I’m not a legal expert or even amateur legal analyst, so I’m just going to do poor math and say that $170 million divided by two gives us $85 million a month, divided by the 780 players that make up 26 roster spots multiplied by the 30 teams equals $108,974.36 per player a month, before taxes and applicable fees. I have no idea if a portion of these funds would also be set aside for the “player benefits” we hear about in the competitive balance tax calculations at season’s end (usually in the range of $15 million per team).

But we can agree that it’s far less than the league minimum, far less than the major free agent deals. And this isn’t really an issue.

The minor leaguers are absolutely hosed.

The draftees are sort of a separate issue, and are actually in somewhat better shape, depending on how you view the NCAA:

As our old friend Kevin Cunningham mentions,

A 5-Round Draft And Delayed Bonuses Will Likely Make Many Players Choose to Go To High School or Stay In College

The top guys that we expect to make top money will absolutely still get drafted, like Austin Martin and Spencer Torkelson, likely to be among the top 5 picks. But a lot of players in those other rounds are bigger questions. High School players often make up those middle rounds. A 7th round pick could still make hundreds of thousands of dollars. But now in the 2020 draft, they would only make a maximum of $20,000, and they’d get exactly $2,000 of that bonus to live on for their first pro year.

Other college players gain and lose leverage, too, and you can read more about it in Kevin’s analysis.

But the undrafted effectively find themselves in the same boat as current minor leaguers, who haven’t received a paycheck since September. And a lot of minor leaguers might actually find themselves in the same boat as the undrafted in very short order.

Not quite sure what I’m talking about here? Kevin wrote up MLB’s proposed reboot of the minor leagues back in October. Basically, MLB wants to cut down its financial obligations to minor league teams and scale down the volume of players and personnel who participate in their farm systems.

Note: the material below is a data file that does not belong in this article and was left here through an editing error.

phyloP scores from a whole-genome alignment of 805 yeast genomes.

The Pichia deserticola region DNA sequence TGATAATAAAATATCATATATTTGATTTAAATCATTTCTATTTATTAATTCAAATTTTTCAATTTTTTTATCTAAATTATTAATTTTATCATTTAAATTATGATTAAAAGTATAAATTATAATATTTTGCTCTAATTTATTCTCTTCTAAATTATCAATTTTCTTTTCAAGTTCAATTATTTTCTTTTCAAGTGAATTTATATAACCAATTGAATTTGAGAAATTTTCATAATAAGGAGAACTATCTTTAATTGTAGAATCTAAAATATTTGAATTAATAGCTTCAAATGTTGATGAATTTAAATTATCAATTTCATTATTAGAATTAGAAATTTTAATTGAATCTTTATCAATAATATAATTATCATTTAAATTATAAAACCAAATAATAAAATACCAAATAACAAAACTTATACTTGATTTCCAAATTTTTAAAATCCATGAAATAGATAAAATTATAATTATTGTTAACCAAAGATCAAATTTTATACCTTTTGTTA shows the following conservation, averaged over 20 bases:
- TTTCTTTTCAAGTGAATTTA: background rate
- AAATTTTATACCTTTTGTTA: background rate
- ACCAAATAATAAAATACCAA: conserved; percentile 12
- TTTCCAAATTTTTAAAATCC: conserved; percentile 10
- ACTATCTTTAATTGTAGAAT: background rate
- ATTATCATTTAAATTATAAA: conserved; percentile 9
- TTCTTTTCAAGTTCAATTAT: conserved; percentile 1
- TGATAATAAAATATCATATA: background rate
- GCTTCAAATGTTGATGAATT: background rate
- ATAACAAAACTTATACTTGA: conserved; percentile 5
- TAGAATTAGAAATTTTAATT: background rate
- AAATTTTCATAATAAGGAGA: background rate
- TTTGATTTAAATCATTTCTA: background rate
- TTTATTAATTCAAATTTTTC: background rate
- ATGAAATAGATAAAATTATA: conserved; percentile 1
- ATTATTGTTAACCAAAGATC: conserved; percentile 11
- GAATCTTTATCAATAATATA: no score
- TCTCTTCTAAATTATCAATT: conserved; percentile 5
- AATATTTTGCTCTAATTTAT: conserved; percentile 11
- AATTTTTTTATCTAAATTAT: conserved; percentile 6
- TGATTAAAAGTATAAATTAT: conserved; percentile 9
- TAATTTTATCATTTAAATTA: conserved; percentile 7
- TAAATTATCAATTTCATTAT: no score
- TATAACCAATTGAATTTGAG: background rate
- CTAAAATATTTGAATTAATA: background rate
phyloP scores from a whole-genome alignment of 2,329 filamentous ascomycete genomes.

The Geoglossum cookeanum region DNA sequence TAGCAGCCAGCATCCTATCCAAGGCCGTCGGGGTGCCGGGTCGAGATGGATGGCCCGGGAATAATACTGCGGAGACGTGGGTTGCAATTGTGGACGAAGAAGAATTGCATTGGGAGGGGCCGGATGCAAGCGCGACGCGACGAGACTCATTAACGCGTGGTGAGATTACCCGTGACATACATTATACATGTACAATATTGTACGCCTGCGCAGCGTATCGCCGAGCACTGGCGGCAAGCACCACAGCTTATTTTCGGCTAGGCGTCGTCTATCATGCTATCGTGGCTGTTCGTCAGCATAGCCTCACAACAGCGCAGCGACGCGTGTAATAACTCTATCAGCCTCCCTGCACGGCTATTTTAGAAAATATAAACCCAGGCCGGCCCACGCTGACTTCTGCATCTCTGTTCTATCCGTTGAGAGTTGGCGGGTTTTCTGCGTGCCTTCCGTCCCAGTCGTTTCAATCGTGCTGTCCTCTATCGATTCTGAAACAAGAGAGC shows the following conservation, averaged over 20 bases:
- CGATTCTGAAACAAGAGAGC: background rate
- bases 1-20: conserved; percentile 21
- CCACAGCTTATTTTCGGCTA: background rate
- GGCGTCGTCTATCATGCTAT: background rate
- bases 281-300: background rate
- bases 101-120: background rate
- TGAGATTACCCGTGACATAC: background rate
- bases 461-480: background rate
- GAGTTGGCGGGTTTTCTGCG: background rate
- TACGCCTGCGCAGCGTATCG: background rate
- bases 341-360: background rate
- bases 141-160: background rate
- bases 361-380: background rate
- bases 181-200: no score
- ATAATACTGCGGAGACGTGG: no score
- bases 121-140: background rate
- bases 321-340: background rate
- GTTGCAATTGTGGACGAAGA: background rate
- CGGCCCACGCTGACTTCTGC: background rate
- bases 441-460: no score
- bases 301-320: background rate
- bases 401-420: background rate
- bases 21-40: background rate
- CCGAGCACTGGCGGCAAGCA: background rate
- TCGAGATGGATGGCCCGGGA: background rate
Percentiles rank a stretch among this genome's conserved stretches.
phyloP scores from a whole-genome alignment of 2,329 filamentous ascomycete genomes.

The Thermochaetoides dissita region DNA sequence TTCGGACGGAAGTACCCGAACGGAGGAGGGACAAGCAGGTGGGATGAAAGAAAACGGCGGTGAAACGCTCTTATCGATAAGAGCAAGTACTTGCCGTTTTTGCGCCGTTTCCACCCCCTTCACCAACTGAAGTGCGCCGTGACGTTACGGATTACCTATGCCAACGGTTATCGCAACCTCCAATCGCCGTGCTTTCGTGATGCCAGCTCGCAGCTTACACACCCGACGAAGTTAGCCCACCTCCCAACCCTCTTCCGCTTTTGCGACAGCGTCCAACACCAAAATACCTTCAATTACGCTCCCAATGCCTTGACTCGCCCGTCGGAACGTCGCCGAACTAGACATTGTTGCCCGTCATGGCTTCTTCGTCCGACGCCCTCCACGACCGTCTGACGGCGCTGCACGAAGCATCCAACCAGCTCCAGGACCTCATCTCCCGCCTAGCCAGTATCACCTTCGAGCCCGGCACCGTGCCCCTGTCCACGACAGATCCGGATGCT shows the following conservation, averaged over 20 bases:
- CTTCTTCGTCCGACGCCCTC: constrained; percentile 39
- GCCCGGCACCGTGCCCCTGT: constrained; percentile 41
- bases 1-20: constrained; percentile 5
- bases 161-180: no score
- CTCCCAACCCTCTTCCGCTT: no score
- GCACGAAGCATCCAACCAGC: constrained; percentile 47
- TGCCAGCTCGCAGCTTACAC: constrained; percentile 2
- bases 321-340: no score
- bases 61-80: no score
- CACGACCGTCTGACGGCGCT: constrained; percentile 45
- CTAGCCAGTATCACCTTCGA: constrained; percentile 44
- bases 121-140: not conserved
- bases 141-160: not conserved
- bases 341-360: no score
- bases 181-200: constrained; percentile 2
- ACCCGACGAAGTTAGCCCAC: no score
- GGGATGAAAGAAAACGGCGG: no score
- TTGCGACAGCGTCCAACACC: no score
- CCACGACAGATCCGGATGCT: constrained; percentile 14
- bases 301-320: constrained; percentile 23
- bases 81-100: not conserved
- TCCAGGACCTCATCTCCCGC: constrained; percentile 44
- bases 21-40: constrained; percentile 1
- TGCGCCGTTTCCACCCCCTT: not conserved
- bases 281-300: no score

This will have the effect of removing pro ball of any kind from a lot of American cities, and for a sport that prides itself on being a source of civic pride and a responsible member of the community, the plan came off as so antithetical to their stated goals as to be immoral.

But these are trying times and Major League Baseball is in a position to really try to do whatever they want as one of the few firms that will easily withstand a global financial collapse. The owners, most of the major league players, and even some draftees from prior years will be okay this year, too; but the courses of an unknowable number of lives are about to change forever.

And in terms of the league itself, it could go either way. I’d like to believe that a deal in a time of crisis might actually lead to smooth sailing on the next CBA; but I think reality suggests that while the players did well for themselves to get some money in what might’ve been a money-less scenario, the owners now have the leverage to dictate terms of the MLBPA’s surrender at the bargaining table in the interest of preventing another work long work stoppage.

I’d say buckle up, but as responsible citizens, we can’t go anywhere right now.